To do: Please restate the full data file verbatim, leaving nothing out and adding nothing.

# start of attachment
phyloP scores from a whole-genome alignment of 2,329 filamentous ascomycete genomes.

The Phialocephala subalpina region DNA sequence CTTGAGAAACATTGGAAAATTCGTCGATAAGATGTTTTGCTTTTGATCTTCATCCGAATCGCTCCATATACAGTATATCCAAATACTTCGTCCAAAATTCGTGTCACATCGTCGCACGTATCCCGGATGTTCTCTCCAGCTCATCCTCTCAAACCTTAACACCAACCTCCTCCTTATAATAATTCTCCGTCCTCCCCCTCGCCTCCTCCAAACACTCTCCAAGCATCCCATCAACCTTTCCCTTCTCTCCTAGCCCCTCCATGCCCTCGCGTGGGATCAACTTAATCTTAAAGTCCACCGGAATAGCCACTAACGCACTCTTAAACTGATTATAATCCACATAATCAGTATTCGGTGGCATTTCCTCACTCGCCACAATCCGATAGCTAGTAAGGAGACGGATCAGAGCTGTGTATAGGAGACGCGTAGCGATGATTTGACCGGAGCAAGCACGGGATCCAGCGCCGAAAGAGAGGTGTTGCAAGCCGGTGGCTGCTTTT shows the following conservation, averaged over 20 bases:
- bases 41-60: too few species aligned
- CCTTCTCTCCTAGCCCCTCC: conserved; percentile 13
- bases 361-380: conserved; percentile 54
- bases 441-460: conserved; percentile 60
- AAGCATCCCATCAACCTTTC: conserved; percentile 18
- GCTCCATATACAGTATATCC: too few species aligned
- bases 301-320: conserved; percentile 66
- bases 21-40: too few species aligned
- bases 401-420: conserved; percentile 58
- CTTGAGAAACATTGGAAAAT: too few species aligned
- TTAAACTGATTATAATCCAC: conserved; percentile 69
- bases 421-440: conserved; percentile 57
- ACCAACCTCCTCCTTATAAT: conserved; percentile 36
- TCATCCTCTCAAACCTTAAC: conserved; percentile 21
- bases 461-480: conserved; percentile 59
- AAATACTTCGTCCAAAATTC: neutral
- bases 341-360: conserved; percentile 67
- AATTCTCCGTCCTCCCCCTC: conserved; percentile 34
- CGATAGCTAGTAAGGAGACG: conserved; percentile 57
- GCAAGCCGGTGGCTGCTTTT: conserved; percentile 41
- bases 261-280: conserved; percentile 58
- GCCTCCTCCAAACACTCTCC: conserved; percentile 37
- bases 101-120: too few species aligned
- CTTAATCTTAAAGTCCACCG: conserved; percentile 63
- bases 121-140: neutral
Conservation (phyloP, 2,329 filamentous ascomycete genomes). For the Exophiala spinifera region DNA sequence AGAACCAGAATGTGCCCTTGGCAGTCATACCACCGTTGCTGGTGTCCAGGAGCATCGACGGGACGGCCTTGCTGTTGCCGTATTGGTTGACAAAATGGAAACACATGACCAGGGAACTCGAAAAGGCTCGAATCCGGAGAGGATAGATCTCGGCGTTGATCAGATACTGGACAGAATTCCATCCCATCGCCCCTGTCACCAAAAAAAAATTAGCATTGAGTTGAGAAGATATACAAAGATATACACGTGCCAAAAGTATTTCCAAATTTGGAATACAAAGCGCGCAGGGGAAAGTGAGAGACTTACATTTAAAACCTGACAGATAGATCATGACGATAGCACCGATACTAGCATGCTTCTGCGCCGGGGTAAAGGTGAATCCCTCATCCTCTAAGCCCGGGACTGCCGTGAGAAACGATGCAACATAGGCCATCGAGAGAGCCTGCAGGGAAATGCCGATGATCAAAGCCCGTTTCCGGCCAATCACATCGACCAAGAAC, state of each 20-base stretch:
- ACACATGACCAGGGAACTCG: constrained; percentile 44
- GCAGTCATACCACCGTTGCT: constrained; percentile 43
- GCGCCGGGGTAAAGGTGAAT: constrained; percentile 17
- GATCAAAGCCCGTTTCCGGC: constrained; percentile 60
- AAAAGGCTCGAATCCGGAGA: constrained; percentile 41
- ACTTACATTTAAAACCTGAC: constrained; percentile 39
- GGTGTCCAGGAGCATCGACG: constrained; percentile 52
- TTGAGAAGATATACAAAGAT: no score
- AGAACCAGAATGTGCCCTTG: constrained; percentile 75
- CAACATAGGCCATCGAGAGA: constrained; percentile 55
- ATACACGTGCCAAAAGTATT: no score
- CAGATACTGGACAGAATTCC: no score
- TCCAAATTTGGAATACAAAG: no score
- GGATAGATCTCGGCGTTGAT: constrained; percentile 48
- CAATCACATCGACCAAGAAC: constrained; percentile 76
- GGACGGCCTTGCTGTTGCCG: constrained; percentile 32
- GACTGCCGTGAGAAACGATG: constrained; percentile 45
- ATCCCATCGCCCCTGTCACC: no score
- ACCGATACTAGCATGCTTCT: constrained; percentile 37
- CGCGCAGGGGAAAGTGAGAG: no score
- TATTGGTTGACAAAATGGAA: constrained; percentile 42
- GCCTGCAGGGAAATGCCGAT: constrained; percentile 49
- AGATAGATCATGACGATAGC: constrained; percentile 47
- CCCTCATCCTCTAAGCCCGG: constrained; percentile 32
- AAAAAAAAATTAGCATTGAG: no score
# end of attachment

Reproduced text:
phyloP scores from a whole-genome alignment of 2,329 filamentous ascomycete genomes.

The Phialocephala subalpina region DNA sequence CTTGAGAAACATTGGAAAATTCGTCGATAAGATGTTTTGCTTTTGATCTTCATCCGAATCGCTCCATATACAGTATATCCAAATACTTCGTCCAAAATTCGTGTCACATCGTCGCACGTATCCCGGATGTTCTCTCCAGCTCATCCTCTCAAACCTTAACACCAACCTCCTCCTTATAATAATTCTCCGTCCTCCCCCTCGCCTCCTCCAAACACTCTCCAAGCATCCCATCAACCTTTCCCTTCTCTCCTAGCCCCTCCATGCCCTCGCGTGGGATCAACTTAATCTTAAAGTCCACCGGAATAGCCACTAACGCACTCTTAAACTGATTATAATCCACATAATCAGTATTCGGTGGCATTTCCTCACTCGCCACAATCCGATAGCTAGTAAGGAGACGGATCAGAGCTGTGTATAGGAGACGCGTAGCGATGATTTGACCGGAGCAAGCACGGGATCCAGCGCCGAAAGAGAGGTGTTGCAAGCCGGTGGCTGCTTTT shows the following conservation, averaged over 20 bases:
- bases 41-60: too few species aligned
- CCTTCTCTCCTAGCCCCTCC: conserved; percentile 13
- bases 361-380: conserved; percentile 54
- bases 441-460: conserved; percentile 60
- AAGCATCCCATCAACCTTTC: conserved; percentile 18
- GCTCCATATACAGTATATCC: too few species aligned
- bases 301-320: conserved; percentile 66
- bases 21-40: too few species aligned
- bases 401-420: conserved; percentile 58
- CTTGAGAAACATTGGAAAAT: too few species aligned
- TTAAACTGATTATAATCCAC: conserved; percentile 69
- bases 421-440: conserved; percentile 57
- ACCAACCTCCTCCTTATAAT: conserved; percentile 36
- TCATCCTCTCAAACCTTAAC: conserved; percentile 21
- bases 461-480: conserved; percentile 59
- AAATACTTCGTCCAAAATTC: neutral
- bases 341-360: conserved; percentile 67
- AATTCTCCGTCCTCCCCCTC: conserved; percentile 34
- CGATAGCTAGTAAGGAGACG: conserved; percentile 57
- GCAAGCCGGTGGCTGCTTTT: conserved; percentile 41
- bases 261-280: conserved; percentile 58
- GCCTCCTCCAAACACTCTCC: conserved; percentile 37
- bases 101-120: too few species aligned
- CTTAATCTTAAAGTCCACCG: conserved; percentile 63
- bases 121-140: neutral
Conservation (phyloP, 2,329 filamentous ascomycete genomes). For the Exophiala spinifera region DNA sequence AGAACCAGAATGTGCCCTTGGCAGTCATACCACCGTTGCTGGTGTCCAGGAGCATCGACGGGACGGCCTTGCTGTTGCCGTATTGGTTGACAAAATGGAAACACATGACCAGGGAACTCGAAAAGGCTCGAATCCGGAGAGGATAGATCTCGGCGTTGATCAGATACTGGACAGAATTCCATCCCATCGCCCCTGTCACCAAAAAAAAATTAGCATTGAGTTGAGAAGATATACAAAGATATACACGTGCCAAAAGTATTTCCAAATTTGGAATACAAAGCGCGCAGGGGAAAGTGAGAGACTTACATTTAAAACCTGACAGATAGATCATGACGATAGCACCGATACTAGCATGCTTCTGCGCCGGGGTAAAGGTGAATCCCTCATCCTCTAAGCCCGGGACTGCCGTGAGAAACGATGCAACATAGGCCATCGAGAGAGCCTGCAGGGAAATGCCGATGATCAAAGCCCGTTTCCGGCCAATCACATCGACCAAGAAC, state of each 20-base stretch:
- ACACATGACCAGGGAACTCG: constrained; percentile 44
- GCAGTCATACCACCGTTGCT: constrained; percentile 43
- GCGCCGGGGTAAAGGTGAAT: constrained; percentile 17
- GATCAAAGCCCGTTTCCGGC: constrained; percentile 60
- AAAAGGCTCGAATCCGGAGA: constrained; percentile 41
- ACTTACATTTAAAACCTGAC: constrained; percentile 39
- GGTGTCCAGGAGCATCGACG: constrained; percentile 52
- TTGAGAAGATATACAAAGAT: no score
- AGAACCAGAATGTGCCCTTG: constrained; percentile 75
- CAACATAGGCCATCGAGAGA: constrained; percentile 55
- ATACACGTGCCAAAAGTATT: no score
- CAGATACTGGACAGAATTCC: no score
- TCCAAATTTGGAATACAAAG: no score
- GGATAGATCTCGGCGTTGAT: constrained; percentile 48
- CAATCACATCGACCAAGAAC: constrained; percentile 76
- GGACGGCCTTGCTGTTGCCG: constrained; percentile 32
- GACTGCCGTGAGAAACGATG: constrained; percentile 45
- ATCCCATCGCCCCTGTCACC: no score
- ACCGATACTAGCATGCTTCT: constrained; percentile 37
- CGCGCAGGGGAAAGTGAGAG: no score
- TATTGGTTGACAAAATGGAA: constrained; percentile 42
- GCCTGCAGGGAAATGCCGAT: constrained; percentile 49
- AGATAGATCATGACGATAGC: constrained; percentile 47
- CCCTCATCCTCTAAGCCCGG: constrained; percentile 32
- AAAAAAAAATTAGCATTGAG: no score